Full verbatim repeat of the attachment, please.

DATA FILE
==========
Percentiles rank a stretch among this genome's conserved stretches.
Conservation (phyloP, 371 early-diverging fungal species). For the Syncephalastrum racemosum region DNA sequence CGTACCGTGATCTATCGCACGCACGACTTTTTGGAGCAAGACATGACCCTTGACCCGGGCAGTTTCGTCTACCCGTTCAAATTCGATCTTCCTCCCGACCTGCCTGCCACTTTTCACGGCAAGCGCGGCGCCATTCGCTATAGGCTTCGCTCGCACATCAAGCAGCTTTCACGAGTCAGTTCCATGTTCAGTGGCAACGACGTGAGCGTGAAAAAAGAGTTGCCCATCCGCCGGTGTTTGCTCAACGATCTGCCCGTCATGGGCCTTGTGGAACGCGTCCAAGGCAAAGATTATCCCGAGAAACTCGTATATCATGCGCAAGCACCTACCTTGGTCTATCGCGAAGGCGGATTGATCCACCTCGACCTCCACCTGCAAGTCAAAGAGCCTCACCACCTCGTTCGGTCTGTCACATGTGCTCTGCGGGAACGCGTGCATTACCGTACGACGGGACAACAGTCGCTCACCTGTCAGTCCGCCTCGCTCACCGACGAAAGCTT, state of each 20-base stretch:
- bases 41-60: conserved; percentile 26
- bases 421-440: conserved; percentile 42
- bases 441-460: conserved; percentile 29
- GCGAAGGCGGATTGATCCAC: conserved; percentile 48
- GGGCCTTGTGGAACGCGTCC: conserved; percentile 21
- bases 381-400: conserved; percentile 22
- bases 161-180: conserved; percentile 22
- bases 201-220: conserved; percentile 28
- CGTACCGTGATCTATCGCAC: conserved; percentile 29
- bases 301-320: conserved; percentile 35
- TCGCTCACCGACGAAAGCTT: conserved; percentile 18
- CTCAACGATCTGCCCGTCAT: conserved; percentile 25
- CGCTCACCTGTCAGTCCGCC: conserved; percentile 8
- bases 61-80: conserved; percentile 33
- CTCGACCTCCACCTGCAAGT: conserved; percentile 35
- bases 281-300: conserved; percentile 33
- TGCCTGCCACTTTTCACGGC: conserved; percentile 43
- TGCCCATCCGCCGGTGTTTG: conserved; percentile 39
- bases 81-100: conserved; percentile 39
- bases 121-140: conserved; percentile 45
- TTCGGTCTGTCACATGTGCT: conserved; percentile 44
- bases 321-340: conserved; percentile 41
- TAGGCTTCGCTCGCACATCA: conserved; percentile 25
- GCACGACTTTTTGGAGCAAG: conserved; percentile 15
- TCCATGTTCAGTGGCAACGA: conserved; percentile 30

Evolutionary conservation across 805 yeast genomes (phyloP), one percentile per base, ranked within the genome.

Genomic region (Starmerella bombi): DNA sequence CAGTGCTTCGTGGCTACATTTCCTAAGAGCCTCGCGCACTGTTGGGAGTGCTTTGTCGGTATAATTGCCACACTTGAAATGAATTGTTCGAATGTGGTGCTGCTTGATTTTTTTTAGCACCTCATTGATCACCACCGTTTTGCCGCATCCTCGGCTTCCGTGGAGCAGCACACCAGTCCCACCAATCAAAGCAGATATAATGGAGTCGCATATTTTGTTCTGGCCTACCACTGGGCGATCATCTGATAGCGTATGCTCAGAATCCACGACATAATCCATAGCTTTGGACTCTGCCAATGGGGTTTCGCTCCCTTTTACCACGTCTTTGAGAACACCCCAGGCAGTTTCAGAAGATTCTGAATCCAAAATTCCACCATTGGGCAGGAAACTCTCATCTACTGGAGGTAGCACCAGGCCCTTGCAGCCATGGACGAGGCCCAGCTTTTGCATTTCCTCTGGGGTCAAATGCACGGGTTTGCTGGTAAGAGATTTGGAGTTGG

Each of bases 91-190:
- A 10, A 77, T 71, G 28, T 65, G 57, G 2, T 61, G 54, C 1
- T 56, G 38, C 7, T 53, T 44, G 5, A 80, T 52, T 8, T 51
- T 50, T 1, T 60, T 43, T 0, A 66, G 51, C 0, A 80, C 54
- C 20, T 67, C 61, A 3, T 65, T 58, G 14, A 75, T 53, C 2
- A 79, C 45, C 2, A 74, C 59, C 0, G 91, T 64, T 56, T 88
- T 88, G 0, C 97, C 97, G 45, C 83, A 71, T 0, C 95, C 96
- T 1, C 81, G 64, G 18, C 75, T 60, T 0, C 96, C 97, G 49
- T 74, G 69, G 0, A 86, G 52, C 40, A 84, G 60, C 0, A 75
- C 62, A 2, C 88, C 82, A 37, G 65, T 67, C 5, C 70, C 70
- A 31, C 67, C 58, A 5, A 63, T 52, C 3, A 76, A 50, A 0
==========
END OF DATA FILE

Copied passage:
Percentiles rank a stretch among this genome's conserved stretches.
Conservation (phyloP, 371 early-diverging fungal species). For the Syncephalastrum racemosum region DNA sequence CGTACCGTGATCTATCGCACGCACGACTTTTTGGAGCAAGACATGACCCTTGACCCGGGCAGTTTCGTCTACCCGTTCAAATTCGATCTTCCTCCCGACCTGCCTGCCACTTTTCACGGCAAGCGCGGCGCCATTCGCTATAGGCTTCGCTCGCACATCAAGCAGCTTTCACGAGTCAGTTCCATGTTCAGTGGCAACGACGTGAGCGTGAAAAAAGAGTTGCCCATCCGCCGGTGTTTGCTCAACGATCTGCCCGTCATGGGCCTTGTGGAACGCGTCCAAGGCAAAGATTATCCCGAGAAACTCGTATATCATGCGCAAGCACCTACCTTGGTCTATCGCGAAGGCGGATTGATCCACCTCGACCTCCACCTGCAAGTCAAAGAGCCTCACCACCTCGTTCGGTCTGTCACATGTGCTCTGCGGGAACGCGTGCATTACCGTACGACGGGACAACAGTCGCTCACCTGTCAGTCCGCCTCGCTCACCGACGAAAGCTT, state of each 20-base stretch:
- bases 41-60: conserved; percentile 26
- bases 421-440: conserved; percentile 42
- bases 441-460: conserved; percentile 29
- GCGAAGGCGGATTGATCCAC: conserved; percentile 48
- GGGCCTTGTGGAACGCGTCC: conserved; percentile 21
- bases 381-400: conserved; percentile 22
- bases 161-180: conserved; percentile 22
- bases 201-220: conserved; percentile 28
- CGTACCGTGATCTATCGCAC: conserved; percentile 29
- bases 301-320: conserved; percentile 35
- TCGCTCACCGACGAAAGCTT: conserved; percentile 18
- CTCAACGATCTGCCCGTCAT: conserved; percentile 25
- CGCTCACCTGTCAGTCCGCC: conserved; percentile 8
- bases 61-80: conserved; percentile 33
- CTCGACCTCCACCTGCAAGT: conserved; percentile 35
- bases 281-300: conserved; percentile 33
- TGCCTGCCACTTTTCACGGC: conserved; percentile 43
- TGCCCATCCGCCGGTGTTTG: conserved; percentile 39
- bases 81-100: conserved; percentile 39
- bases 121-140: conserved; percentile 45
- TTCGGTCTGTCACATGTGCT: conserved; percentile 44
- bases 321-340: conserved; percentile 41
- TAGGCTTCGCTCGCACATCA: conserved; percentile 25
- GCACGACTTTTTGGAGCAAG: conserved; percentile 15
- TCCATGTTCAGTGGCAACGA: conserved; percentile 30

Evolutionary conservation across 805 yeast genomes (phyloP), one percentile per base, ranked within the genome.

Genomic region (Starmerella bombi): DNA sequence CAGTGCTTCGTGGCTACATTTCCTAAGAGCCTCGCGCACTGTTGGGAGTGCTTTGTCGGTATAATTGCCACACTTGAAATGAATTGTTCGAATGTGGTGCTGCTTGATTTTTTTTAGCACCTCATTGATCACCACCGTTTTGCCGCATCCTCGGCTTCCGTGGAGCAGCACACCAGTCCCACCAATCAAAGCAGATATAATGGAGTCGCATATTTTGTTCTGGCCTACCACTGGGCGATCATCTGATAGCGTATGCTCAGAATCCACGACATAATCCATAGCTTTGGACTCTGCCAATGGGGTTTCGCTCCCTTTTACCACGTCTTTGAGAACACCCCAGGCAGTTTCAGAAGATTCTGAATCCAAAATTCCACCATTGGGCAGGAAACTCTCATCTACTGGAGGTAGCACCAGGCCCTTGCAGCCATGGACGAGGCCCAGCTTTTGCATTTCCTCTGGGGTCAAATGCACGGGTTTGCTGGTAAGAGATTTGGAGTTGG

Each of bases 91-190:
- A 10, A 77, T 71, G 28, T 65, G 57, G 2, T 61, G 54, C 1
- T 56, G 38, C 7, T 53, T 44, G 5, A 80, T 52, T 8, T 51
- T 50, T 1, T 60, T 43, T 0, A 66, G 51, C 0, A 80, C 54
- C 20, T 67, C 61, A 3, T 65, T 58, G 14, A 75, T 53, C 2
- A 79, C 45, C 2, A 74, C 59, C 0, G 91, T 64, T 56, T 88
- T 88, G 0, C 97, C 97, G 45, C 83, A 71, T 0, C 95, C 96
- T 1, C 81, G 64, G 18, C 75, T 60, T 0, C 96, C 97, G 49
- T 74, G 69, G 0, A 86, G 52, C 40, A 84, G 60, C 0, A 75
- C 62, A 2, C 88, C 82, A 37, G 65, T 67, C 5, C 70, C 70
- A 31, C 67, C 58, A 5, A 63, T 52, C 3, A 76, A 50, A 0